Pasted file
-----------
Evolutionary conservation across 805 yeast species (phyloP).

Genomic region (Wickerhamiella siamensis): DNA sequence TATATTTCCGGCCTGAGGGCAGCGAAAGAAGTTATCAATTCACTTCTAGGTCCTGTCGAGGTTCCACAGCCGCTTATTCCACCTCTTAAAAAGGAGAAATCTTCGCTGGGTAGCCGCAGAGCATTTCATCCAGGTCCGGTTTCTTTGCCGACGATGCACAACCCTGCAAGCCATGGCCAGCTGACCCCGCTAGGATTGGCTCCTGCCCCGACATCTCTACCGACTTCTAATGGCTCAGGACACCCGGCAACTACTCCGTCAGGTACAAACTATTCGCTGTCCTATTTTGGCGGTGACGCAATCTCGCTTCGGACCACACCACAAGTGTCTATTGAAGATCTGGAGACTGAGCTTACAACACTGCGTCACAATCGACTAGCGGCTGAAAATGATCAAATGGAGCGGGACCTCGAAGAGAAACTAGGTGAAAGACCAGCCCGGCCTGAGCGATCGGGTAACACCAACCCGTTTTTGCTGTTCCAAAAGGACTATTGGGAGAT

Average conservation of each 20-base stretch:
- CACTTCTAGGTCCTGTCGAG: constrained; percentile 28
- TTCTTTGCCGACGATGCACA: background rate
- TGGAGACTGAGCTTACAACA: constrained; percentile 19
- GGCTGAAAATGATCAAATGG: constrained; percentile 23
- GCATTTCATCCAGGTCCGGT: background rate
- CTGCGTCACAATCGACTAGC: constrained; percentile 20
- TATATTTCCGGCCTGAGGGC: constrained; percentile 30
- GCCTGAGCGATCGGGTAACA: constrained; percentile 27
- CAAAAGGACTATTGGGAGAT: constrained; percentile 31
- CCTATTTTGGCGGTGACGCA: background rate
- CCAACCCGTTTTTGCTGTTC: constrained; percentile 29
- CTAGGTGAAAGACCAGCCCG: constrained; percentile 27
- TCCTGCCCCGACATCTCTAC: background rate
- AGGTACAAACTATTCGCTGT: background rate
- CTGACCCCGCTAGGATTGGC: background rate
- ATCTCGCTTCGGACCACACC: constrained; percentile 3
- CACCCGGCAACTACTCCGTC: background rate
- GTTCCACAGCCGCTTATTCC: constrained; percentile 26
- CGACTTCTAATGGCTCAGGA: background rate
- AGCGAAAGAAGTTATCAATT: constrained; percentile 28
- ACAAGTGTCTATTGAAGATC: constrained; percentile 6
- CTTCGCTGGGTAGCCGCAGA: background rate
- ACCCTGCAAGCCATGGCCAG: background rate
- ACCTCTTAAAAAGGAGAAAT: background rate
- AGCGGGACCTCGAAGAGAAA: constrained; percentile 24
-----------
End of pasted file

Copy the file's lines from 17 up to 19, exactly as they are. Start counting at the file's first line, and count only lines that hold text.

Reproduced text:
- AGGTACAAACTATTCGCTGT: background rate
- CTGACCCCGCTAGGATTGGC: background rate
- ATCTCGCTTCGGACCACACC: constrained; percentile 3